No. 46. An Act to amend un Act, entitled "An Act to provide for the better organization of the department of Indian affairs," and an Act, entitled "An Act to regulate trade and intercourse with the Indian tribes, and to preserve peace on the frontiers," approved June thirtieth, eighteen hundred and thirty-four, and for other purposes. The limits of the superintendencies, &c., shall be defined; the superintendents, &c., shall be furnished with offices, and the agents and subagents with houses, and shall, with the assent of the Indians, be permitted to cultivate such portions of land as the Secretary of War shall deem proper. In addition to the fines imposed by act, June 30, 1834, persons vending or giving spirituous liquors or wines to an Indian, in the Indian country, or introducing the same to said country (except army supplies), shall be punished, on conviction before the proper United States District Court, in the former case by imprisonment not exceeding two years, and in the latter not exceeding one year. Indians are made competent witnesses, in prosecutions under this act, and under the 20th section of the act, June 30, 1834. The 11th section of said act is so amended that annuities, moneys, or goods, payable by treaty to any Indian tribe, may (at the President's or Secretary
of War's discretion) be divided among the persons entitled, or, with the consent of the Secretary of War, be so applied as will be best for them. No moneys, &c., shall be paid to any Indians while intoxicated, nor while they have intoxicating liquor within reach, nor until the head-men have pledged themselves to endeavor to prevent the sale of such liquor in their country. All executory contracts made by an Indian for the payment of money or goods shall be held to be null and void. One of the $1,000 clerkships in the office of Indian affairs shall be discontinued after June 30th. The chief clerk is to receive $100, and one of the $1,000 clerks $200 additional per annum. $5,000 are appropriated to collect historical statistics, &c. of the Indian tribes; $20,000, for presents to the Indians of Texas and the south-western prairies, for the years 1846 and 1847; $3,650 to pay a special Indian agent and two interpreters for one year; and $10,000 to carry into effect a treaty with the Camanche and other Indians; $6,000 to the commission sitting under the Cherokee treaty.
No. 47. An Act giving the consent of Congress to an Act of the General Assembly of Virginia, authorizing the levy of tolls on the James River. March 3, 1847.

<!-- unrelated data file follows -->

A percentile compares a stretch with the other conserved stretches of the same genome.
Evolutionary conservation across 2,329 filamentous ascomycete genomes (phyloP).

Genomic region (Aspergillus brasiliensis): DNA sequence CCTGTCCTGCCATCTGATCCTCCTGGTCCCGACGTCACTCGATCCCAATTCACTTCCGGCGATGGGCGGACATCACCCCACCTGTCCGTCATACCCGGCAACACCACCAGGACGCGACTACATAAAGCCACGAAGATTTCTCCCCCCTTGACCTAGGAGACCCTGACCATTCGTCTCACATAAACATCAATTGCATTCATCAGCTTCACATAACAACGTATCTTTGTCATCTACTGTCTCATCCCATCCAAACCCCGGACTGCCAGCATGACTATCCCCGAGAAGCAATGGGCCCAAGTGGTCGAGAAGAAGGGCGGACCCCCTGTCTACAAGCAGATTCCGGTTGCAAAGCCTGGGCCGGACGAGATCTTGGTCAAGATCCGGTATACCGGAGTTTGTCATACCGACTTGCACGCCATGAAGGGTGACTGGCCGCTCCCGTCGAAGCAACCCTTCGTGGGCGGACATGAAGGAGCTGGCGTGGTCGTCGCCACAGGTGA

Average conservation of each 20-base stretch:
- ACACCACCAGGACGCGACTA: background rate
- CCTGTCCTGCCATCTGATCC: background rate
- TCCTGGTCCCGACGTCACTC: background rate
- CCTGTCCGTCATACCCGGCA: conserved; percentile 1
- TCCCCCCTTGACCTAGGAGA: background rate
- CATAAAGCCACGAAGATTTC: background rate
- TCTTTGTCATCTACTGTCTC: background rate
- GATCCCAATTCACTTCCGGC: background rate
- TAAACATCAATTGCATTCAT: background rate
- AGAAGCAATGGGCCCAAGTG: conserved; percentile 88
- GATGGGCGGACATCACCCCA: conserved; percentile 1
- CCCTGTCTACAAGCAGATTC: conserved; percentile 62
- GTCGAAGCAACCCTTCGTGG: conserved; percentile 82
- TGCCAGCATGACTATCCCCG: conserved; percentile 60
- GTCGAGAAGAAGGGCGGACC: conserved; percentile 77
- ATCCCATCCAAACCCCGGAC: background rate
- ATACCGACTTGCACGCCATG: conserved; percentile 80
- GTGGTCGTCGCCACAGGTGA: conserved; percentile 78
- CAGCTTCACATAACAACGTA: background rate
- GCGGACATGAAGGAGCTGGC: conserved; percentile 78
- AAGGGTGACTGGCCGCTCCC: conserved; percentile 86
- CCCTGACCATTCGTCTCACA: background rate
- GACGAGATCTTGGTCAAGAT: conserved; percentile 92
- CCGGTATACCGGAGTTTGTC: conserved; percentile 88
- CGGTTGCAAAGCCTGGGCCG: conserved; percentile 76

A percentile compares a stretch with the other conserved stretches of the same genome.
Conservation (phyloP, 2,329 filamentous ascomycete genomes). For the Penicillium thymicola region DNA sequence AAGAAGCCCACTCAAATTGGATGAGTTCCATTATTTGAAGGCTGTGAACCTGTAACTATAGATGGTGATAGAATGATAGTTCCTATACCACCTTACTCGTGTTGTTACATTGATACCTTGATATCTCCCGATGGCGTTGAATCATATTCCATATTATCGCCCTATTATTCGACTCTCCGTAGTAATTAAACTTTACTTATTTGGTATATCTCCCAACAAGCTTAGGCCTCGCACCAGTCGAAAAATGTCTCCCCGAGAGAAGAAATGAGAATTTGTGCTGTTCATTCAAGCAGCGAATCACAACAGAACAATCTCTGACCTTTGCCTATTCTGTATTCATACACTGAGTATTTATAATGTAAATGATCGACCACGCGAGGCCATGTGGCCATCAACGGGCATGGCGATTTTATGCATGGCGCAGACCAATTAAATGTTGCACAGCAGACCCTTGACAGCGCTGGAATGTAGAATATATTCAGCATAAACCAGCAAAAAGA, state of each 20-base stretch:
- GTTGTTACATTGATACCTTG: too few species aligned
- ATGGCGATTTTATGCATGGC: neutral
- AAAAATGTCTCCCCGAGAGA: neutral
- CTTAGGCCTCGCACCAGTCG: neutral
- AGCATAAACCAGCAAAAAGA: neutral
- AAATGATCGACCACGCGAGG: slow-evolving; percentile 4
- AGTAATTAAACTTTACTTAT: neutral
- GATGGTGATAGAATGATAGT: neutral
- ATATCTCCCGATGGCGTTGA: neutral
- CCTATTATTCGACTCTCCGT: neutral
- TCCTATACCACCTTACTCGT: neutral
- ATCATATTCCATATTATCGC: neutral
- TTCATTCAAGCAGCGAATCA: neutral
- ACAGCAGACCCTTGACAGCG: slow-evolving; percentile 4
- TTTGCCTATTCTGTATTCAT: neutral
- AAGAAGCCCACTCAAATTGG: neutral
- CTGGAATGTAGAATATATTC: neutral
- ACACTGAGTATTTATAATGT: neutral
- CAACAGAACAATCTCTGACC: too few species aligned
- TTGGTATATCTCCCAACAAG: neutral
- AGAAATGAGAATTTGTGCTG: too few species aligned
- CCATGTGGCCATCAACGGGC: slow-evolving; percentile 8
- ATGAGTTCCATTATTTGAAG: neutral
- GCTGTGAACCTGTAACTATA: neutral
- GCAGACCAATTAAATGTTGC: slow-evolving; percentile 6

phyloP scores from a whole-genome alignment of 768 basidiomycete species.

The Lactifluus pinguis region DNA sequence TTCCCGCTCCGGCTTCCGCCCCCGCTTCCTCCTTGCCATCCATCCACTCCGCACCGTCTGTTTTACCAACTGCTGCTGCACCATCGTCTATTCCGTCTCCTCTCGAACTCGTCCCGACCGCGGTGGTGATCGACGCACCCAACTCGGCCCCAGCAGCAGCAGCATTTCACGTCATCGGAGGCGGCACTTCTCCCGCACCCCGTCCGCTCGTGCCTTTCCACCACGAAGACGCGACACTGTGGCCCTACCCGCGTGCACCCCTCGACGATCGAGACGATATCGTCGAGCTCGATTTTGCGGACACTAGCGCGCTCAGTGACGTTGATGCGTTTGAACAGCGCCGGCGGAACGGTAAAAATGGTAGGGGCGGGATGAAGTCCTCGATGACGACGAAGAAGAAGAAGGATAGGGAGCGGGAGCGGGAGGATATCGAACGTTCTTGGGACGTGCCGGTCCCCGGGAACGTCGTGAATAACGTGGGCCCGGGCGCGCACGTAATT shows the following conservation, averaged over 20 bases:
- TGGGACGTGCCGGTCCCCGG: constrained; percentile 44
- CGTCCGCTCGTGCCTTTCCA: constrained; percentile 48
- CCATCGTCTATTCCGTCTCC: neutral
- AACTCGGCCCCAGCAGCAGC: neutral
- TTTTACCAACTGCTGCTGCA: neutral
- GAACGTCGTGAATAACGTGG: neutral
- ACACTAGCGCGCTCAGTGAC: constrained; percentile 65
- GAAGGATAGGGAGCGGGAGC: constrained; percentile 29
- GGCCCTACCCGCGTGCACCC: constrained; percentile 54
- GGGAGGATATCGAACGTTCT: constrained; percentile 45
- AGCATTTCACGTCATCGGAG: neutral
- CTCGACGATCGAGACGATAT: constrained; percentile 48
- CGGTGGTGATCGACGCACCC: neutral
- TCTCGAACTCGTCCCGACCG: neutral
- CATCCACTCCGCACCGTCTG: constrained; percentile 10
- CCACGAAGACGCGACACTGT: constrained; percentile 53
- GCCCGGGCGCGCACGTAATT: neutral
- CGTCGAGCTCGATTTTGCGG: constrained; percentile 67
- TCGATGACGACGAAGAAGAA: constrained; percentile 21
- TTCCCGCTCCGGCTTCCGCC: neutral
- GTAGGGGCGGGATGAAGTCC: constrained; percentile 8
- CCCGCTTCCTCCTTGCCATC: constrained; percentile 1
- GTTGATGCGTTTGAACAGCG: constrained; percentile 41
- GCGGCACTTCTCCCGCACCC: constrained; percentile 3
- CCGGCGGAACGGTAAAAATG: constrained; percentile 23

XXXI. PUBLIC RESOLUTIONS.
No. 1. A Resolution respecting the maps and charts of the surveys of the boundary lines of the United States of America with foreign states. March 1, 1847.
No. 2. Resolutions giving the thanks of Congress to Major General Taylor, and the officers and men under his command, in the late military operations at Monterey. March 2, 1847.
No. 3. Resolution to refund money to the States which have supplied volunteers and furnished them transportation during the present war, before being mustered and received into the service of the United States. March 3, 1847.
No. 4. A Resolution for lighting with gas the capitol and capitol grounds. March 3, 1847.
No. 5. A Resolution concerning the purchase of additional lands for the use of the United States armories at Harper's Ferry and Springfield. March 3, 1847.
No. 6. A Resolution authorizing the employment of the United States ships Macedonian and Jamestown, in transporting provisions for the famishing poor of Ireland and Scotland. March 3, 1847.
No. 7. A Joint Resolution, relative to the preparation and presentation of medals to certain French, British, and Spanish officers. March 3, 1847.
No. 8. A Joint Resolution to prohibit the sale at private entry of certain lands in Cincinnati, Ohio. March 3, 1847.
XXXII. PUBLIC TREATIES OF THE UNITED STATES RATIFIED SINCE THE FIRST SESSION OF THE TWENTYNINTH CONGRESS.
1. Additional article to the convention, for the surrender of criminals between the United States and France, of the 9th November, 1843. Concluded.
2. Convention with Saxony for the mutual abolition of the Droit d'Aubaine and taxes on emigration. Concluded, May 14, 1845; ratified, August 12, 1846.
3. Convention with Nassau for the mutual abolition of the Droit d'Aubaine and taxes on emigration. Concluded, May 27, 1846.
4. Convention with Peru, for the payment of claims presented by Samuel Larned, Esq., when Chargé d'Affaires at Lima. Concluded, March 17, 1841; ratified, October 21, 1845; President's proclamation, January 8, 1847.
5. Treaty with the Winnebagoes. Concluded, October 13, 1846.
6. Treaty with the Camanches and other Indians. Concluded, August 13, 1846.
7. Commercial treaty between the United States of America and His Majesty the King of Hanover. Concluded, June 10, 1846.
96,540 151,719 228,705 298,335
8,850 40,352 75.448